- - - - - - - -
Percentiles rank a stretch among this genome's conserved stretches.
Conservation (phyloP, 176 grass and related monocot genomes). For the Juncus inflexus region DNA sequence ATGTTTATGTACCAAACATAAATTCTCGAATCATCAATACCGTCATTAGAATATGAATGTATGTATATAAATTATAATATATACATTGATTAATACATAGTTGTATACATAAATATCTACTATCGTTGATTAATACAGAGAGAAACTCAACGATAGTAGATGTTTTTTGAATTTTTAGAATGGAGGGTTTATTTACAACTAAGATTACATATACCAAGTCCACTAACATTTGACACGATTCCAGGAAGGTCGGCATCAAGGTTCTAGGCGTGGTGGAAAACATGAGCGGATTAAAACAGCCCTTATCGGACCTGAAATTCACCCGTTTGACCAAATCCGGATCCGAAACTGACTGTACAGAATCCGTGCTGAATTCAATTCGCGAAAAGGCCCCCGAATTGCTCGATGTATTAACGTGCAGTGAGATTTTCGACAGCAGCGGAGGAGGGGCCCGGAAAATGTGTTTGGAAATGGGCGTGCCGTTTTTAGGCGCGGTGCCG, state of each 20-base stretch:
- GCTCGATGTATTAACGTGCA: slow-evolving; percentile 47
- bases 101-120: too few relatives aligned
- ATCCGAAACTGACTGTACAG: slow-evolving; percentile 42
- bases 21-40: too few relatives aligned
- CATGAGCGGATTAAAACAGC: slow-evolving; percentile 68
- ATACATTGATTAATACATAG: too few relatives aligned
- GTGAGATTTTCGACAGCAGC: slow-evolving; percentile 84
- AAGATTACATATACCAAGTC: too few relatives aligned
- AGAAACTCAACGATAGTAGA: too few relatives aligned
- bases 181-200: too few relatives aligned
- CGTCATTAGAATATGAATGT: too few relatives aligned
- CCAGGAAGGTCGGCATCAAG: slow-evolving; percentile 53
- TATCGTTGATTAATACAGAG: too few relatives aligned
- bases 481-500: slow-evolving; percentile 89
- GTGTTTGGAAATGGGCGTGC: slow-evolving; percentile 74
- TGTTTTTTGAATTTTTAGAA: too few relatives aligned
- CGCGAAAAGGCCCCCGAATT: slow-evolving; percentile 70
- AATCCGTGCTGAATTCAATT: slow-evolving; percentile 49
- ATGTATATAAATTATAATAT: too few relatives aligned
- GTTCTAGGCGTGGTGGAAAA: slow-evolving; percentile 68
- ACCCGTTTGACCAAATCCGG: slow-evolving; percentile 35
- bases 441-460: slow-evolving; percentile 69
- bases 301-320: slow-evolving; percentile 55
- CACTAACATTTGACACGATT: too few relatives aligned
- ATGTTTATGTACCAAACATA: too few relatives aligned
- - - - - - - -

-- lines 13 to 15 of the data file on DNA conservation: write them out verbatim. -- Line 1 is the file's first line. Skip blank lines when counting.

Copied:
- CGTCATTAGAATATGAATGT: too few relatives aligned
- CCAGGAAGGTCGGCATCAAG: slow-evolving; percentile 53
- TATCGTTGATTAATACAGAG: too few relatives aligned